Sunday, July 5, 2009 Blankety-Blank, you!

When I was a young kid, I read quite a few comic books. My family would go on road trips for vacations, usually to Montana or Port Angeles to see relatives, once as far as California (Disney Land, suckers!). My mom or dad could run to the store and buy a stack of comics, and my brother and I would have several hours of time occupied in the back seat (in my youth it took me 30 minutes to read a whole marvel comic, skipping over the advertisements and such, thus 2 comics/'d need 20 for a full trip to Montana but there would be spent time sleeping and talking and fighting with your brother as well). Not that my parents purchased DOZENS of comics...usually, just three or four. But my bro and I would take all our favorite OLD comics, too, and simply re-read them.

Even before I started playing D&D (or at least around the same time) I can remember coming across TSR's advertisements in Marvel comics. Though neither I nor my parents were into buying whole series o comics (that would come later for me), I was always jonesin' for the next installment. Was Indel the Elf going to bite it with the green slime? (yes), was he going to survive falling through a trap door? (yes), was he going to get eaten by the dragon? (no, as it turned out).

You can check out the whole series here...I am greatly indebted to Das Ubernerd, for allowing me to read the chapters I missed.

What's more interesting to me at this late age, is the portrayal of Indel the Elf in these comics. Although, he morphs into something a bit more heroic over time (possibly through the addition of a new artist: Willingham) the first installment of the series shows him to be much less than the shining Elf lord of Tolkien. In fact he looks more like the Snap, Crackle, Pop boys or one of the Keebler elves. THIS is a problem for me (cue usual rant).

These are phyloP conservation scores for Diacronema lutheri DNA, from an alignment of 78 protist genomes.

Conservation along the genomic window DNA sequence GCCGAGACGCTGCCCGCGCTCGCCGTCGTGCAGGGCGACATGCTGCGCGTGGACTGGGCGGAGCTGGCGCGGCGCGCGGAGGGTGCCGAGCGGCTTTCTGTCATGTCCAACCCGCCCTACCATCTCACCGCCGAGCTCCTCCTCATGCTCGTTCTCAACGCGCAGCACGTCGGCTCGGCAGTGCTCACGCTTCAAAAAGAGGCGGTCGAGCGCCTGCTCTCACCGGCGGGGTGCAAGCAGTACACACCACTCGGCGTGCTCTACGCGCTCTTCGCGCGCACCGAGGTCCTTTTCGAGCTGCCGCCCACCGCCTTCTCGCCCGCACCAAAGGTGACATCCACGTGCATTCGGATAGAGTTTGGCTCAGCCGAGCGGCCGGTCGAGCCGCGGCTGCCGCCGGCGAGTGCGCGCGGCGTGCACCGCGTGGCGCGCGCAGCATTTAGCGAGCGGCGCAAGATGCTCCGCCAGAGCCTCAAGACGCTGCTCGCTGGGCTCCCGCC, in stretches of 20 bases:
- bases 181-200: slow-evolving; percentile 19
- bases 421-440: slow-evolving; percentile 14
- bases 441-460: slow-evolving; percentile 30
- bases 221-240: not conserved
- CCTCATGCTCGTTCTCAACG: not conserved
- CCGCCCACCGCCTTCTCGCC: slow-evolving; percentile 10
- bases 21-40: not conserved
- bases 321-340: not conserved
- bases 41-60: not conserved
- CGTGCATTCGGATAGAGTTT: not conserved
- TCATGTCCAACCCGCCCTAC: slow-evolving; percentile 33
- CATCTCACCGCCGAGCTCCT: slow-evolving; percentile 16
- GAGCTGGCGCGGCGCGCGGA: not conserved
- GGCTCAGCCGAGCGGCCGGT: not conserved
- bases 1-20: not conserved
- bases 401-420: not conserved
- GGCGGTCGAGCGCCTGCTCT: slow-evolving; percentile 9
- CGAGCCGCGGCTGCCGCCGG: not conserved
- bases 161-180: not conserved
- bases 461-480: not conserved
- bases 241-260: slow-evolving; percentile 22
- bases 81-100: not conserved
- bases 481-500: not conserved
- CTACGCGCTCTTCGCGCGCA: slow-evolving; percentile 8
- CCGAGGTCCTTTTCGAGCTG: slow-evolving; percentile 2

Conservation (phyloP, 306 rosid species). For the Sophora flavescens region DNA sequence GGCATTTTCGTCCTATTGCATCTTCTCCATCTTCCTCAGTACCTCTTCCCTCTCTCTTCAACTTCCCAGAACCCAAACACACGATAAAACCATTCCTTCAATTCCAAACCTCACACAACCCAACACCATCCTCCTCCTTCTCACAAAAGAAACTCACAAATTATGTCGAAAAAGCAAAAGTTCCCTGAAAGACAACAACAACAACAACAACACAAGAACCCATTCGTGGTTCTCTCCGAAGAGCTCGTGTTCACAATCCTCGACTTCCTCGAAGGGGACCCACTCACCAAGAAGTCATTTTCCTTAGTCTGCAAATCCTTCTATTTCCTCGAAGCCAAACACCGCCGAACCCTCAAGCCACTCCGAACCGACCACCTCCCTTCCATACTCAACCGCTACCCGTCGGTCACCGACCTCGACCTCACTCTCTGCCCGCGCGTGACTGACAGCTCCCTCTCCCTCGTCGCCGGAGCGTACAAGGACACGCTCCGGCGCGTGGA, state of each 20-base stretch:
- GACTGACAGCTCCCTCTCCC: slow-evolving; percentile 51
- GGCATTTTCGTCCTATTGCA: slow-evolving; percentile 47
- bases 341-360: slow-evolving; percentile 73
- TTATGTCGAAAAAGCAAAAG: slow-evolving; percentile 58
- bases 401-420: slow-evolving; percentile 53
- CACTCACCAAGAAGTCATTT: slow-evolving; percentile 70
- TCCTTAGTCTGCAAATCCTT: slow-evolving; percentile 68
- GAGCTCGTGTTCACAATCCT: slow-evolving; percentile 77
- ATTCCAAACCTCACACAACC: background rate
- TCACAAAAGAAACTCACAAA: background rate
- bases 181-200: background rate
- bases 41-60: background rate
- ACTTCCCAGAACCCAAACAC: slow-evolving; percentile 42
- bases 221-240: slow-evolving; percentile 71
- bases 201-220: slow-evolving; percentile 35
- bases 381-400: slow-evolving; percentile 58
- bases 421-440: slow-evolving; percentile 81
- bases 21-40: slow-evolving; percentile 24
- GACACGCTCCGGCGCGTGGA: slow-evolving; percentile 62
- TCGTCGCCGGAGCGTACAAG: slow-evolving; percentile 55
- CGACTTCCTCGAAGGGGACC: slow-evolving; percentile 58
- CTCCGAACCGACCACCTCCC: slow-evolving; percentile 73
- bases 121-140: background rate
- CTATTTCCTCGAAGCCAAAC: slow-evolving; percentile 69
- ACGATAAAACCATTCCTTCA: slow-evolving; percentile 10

But it makes a lot of sense, ridiculous as it is. Elves in mythology started out as god-like being, then became simply fair and magical humans, then degenerated into naked cobblers and winged faeries...tiny little cherubs to decorate Victorian wallpaper. If you asked the average American circa 1970s what an elf looked like, he or she might well have described something like the Rice Crispy trio...assuming, of course, that they hadn't read Tolkien.

This little torchbearer, who seems "merry" enough, is the humorous clown of the group...getting himself into dangerous and perilous situations, he's in constant need of rescue. About what you'd expect from one of the "non-boss" Keeblers. Ugh...who would want to play that?

Maybe someone that wanted easier winning conditions? Indel the Elf, with a prominent lack of both magic and fighting ability, more resembles the Elf character from TSR's 1975 board game Dungeon! According to wikipedia, Dungeon! was released a year after D&D, but "was already in development when D&D was released." The Elf in dungeon is runty, he has no spells, and is the worst fighter of a player's options. However, he does find secret doors easier than the other available characters and he only needs to find 10,000 gold coins in treasure to meet his winning conditions; other characters need 2, 4, or 6 times that amount!

Ugh (again)...the origins of the hobby are mired in the murky depths of 30+ years, and the evolution over time makes it difficult to sort the history from the fantasy from the guesswork. Even Grognardia's interviews can only begin to scratch the surface of those early days of game development...who knows how someone's particular breakfast experience in 1976 influenced a whole line of supplements, or how a conversation after a night out in 1985 ended up changing long-held rules for generations to come.

I guess I'm giving way too much importance and time to a game. I don't grieve for those lost comics of my youth; strange that a game for players "age 10+" still continues to affect me today. I guess I have a lot of pent up things to say.


  1. LOL! You beat me to the punch - I was planning a similar post for the near future. I suppose I'll just have to point folks here instead. :D

    It's players with characters like Indel that get their friends TPK'd. :P

  2. Ha! Even more than Leroy Jenkins!
    : )

  3. Not being much of a computer gamer, even less of an MMORPGer, and even less of a WoWer, I was baffled by that comment - until I looked it up. Hilarious! :D

    "Leeerroyyy Jenkinsss!"

    I laughed so hard, I cried. :P

  4. I'm not much of a computer gamer myself. It was my brother (who DOES play a lot of WoW), who introduced me to the antics of LJ.

    : )